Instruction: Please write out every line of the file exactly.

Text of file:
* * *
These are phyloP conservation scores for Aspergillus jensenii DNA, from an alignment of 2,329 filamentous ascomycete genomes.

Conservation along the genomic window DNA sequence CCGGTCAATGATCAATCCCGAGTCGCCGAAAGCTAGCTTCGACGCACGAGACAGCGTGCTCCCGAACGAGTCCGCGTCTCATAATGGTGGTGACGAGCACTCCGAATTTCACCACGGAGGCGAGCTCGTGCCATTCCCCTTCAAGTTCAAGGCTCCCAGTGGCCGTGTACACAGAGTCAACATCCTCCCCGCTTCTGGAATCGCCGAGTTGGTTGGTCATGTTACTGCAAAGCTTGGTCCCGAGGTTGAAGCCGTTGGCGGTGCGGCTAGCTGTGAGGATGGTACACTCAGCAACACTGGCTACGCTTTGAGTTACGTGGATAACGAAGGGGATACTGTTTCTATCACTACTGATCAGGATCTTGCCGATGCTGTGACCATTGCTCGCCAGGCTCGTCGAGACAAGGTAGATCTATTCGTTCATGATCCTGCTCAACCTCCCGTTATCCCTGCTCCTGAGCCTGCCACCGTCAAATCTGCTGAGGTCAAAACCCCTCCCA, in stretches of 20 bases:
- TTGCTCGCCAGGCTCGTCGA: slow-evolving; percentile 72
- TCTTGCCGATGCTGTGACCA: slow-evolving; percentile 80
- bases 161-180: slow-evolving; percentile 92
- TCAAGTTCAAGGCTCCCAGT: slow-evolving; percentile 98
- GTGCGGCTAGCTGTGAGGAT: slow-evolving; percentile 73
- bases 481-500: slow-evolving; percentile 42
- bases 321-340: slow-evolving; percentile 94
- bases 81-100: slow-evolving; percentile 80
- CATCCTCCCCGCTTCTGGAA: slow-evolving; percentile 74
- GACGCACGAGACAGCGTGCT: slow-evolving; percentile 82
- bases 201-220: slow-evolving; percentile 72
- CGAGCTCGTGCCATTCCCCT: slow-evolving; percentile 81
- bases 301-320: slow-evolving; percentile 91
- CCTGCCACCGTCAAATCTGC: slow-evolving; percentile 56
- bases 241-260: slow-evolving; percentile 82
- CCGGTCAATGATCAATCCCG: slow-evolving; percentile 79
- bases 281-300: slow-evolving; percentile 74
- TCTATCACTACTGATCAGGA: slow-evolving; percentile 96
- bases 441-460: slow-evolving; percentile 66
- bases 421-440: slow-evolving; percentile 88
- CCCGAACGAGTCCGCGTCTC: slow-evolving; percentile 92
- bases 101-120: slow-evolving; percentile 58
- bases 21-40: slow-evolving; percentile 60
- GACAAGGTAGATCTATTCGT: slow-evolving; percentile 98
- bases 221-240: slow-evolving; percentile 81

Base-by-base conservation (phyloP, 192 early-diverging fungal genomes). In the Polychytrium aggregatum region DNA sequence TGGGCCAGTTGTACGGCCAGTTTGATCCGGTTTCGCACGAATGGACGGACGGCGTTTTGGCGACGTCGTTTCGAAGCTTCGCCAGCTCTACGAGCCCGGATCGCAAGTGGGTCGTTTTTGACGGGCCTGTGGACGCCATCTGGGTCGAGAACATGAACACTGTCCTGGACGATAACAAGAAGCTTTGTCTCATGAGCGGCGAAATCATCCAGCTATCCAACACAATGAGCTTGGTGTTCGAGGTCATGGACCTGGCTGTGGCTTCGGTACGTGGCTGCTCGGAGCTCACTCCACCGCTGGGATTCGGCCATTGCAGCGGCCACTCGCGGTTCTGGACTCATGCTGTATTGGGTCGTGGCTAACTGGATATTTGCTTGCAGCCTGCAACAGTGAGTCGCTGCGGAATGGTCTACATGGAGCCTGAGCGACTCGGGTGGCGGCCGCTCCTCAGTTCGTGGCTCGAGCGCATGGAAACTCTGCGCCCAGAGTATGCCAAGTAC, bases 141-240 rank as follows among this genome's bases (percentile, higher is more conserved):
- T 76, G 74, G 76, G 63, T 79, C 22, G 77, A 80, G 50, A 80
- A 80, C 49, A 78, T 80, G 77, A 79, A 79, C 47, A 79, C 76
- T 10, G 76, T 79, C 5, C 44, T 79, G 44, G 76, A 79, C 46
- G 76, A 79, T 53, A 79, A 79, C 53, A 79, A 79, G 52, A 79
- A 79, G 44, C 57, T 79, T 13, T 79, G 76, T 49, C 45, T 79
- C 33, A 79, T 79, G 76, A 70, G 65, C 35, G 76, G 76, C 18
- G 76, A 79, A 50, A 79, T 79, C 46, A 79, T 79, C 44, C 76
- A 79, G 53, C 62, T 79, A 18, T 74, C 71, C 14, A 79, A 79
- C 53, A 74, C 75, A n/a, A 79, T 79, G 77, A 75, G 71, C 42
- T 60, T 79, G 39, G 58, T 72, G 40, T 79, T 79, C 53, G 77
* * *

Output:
These are phyloP conservation scores for Aspergillus jensenii DNA, from an alignment of 2,329 filamentous ascomycete genomes.

Conservation along the genomic window DNA sequence CCGGTCAATGATCAATCCCGAGTCGCCGAAAGCTAGCTTCGACGCACGAGACAGCGTGCTCCCGAACGAGTCCGCGTCTCATAATGGTGGTGACGAGCACTCCGAATTTCACCACGGAGGCGAGCTCGTGCCATTCCCCTTCAAGTTCAAGGCTCCCAGTGGCCGTGTACACAGAGTCAACATCCTCCCCGCTTCTGGAATCGCCGAGTTGGTTGGTCATGTTACTGCAAAGCTTGGTCCCGAGGTTGAAGCCGTTGGCGGTGCGGCTAGCTGTGAGGATGGTACACTCAGCAACACTGGCTACGCTTTGAGTTACGTGGATAACGAAGGGGATACTGTTTCTATCACTACTGATCAGGATCTTGCCGATGCTGTGACCATTGCTCGCCAGGCTCGTCGAGACAAGGTAGATCTATTCGTTCATGATCCTGCTCAACCTCCCGTTATCCCTGCTCCTGAGCCTGCCACCGTCAAATCTGCTGAGGTCAAAACCCCTCCCA, in stretches of 20 bases:
- TTGCTCGCCAGGCTCGTCGA: slow-evolving; percentile 72
- TCTTGCCGATGCTGTGACCA: slow-evolving; percentile 80
- bases 161-180: slow-evolving; percentile 92
- TCAAGTTCAAGGCTCCCAGT: slow-evolving; percentile 98
- GTGCGGCTAGCTGTGAGGAT: slow-evolving; percentile 73
- bases 481-500: slow-evolving; percentile 42
- bases 321-340: slow-evolving; percentile 94
- bases 81-100: slow-evolving; percentile 80
- CATCCTCCCCGCTTCTGGAA: slow-evolving; percentile 74
- GACGCACGAGACAGCGTGCT: slow-evolving; percentile 82
- bases 201-220: slow-evolving; percentile 72
- CGAGCTCGTGCCATTCCCCT: slow-evolving; percentile 81
- bases 301-320: slow-evolving; percentile 91
- CCTGCCACCGTCAAATCTGC: slow-evolving; percentile 56
- bases 241-260: slow-evolving; percentile 82
- CCGGTCAATGATCAATCCCG: slow-evolving; percentile 79
- bases 281-300: slow-evolving; percentile 74
- TCTATCACTACTGATCAGGA: slow-evolving; percentile 96
- bases 441-460: slow-evolving; percentile 66
- bases 421-440: slow-evolving; percentile 88
- CCCGAACGAGTCCGCGTCTC: slow-evolving; percentile 92
- bases 101-120: slow-evolving; percentile 58
- bases 21-40: slow-evolving; percentile 60
- GACAAGGTAGATCTATTCGT: slow-evolving; percentile 98
- bases 221-240: slow-evolving; percentile 81

Base-by-base conservation (phyloP, 192 early-diverging fungal genomes). In the Polychytrium aggregatum region DNA sequence TGGGCCAGTTGTACGGCCAGTTTGATCCGGTTTCGCACGAATGGACGGACGGCGTTTTGGCGACGTCGTTTCGAAGCTTCGCCAGCTCTACGAGCCCGGATCGCAAGTGGGTCGTTTTTGACGGGCCTGTGGACGCCATCTGGGTCGAGAACATGAACACTGTCCTGGACGATAACAAGAAGCTTTGTCTCATGAGCGGCGAAATCATCCAGCTATCCAACACAATGAGCTTGGTGTTCGAGGTCATGGACCTGGCTGTGGCTTCGGTACGTGGCTGCTCGGAGCTCACTCCACCGCTGGGATTCGGCCATTGCAGCGGCCACTCGCGGTTCTGGACTCATGCTGTATTGGGTCGTGGCTAACTGGATATTTGCTTGCAGCCTGCAACAGTGAGTCGCTGCGGAATGGTCTACATGGAGCCTGAGCGACTCGGGTGGCGGCCGCTCCTCAGTTCGTGGCTCGAGCGCATGGAAACTCTGCGCCCAGAGTATGCCAAGTAC, bases 141-240 rank as follows among this genome's bases (percentile, higher is more conserved):
- T 76, G 74, G 76, G 63, T 79, C 22, G 77, A 80, G 50, A 80
- A 80, C 49, A 78, T 80, G 77, A 79, A 79, C 47, A 79, C 76
- T 10, G 76, T 79, C 5, C 44, T 79, G 44, G 76, A 79, C 46
- G 76, A 79, T 53, A 79, A 79, C 53, A 79, A 79, G 52, A 79
- A 79, G 44, C 57, T 79, T 13, T 79, G 76, T 49, C 45, T 79
- C 33, A 79, T 79, G 76, A 70, G 65, C 35, G 76, G 76, C 18
- G 76, A 79, A 50, A 79, T 79, C 46, A 79, T 79, C 44, C 76
- A 79, G 53, C 62, T 79, A 18, T 74, C 71, C 14, A 79, A 79
- C 53, A 74, C 75, A n/a, A 79, T 79, G 77, A 75, G 71, C 42
- T 60, T 79, G 39, G 58, T 72, G 40, T 79, T 79, C 53, G 77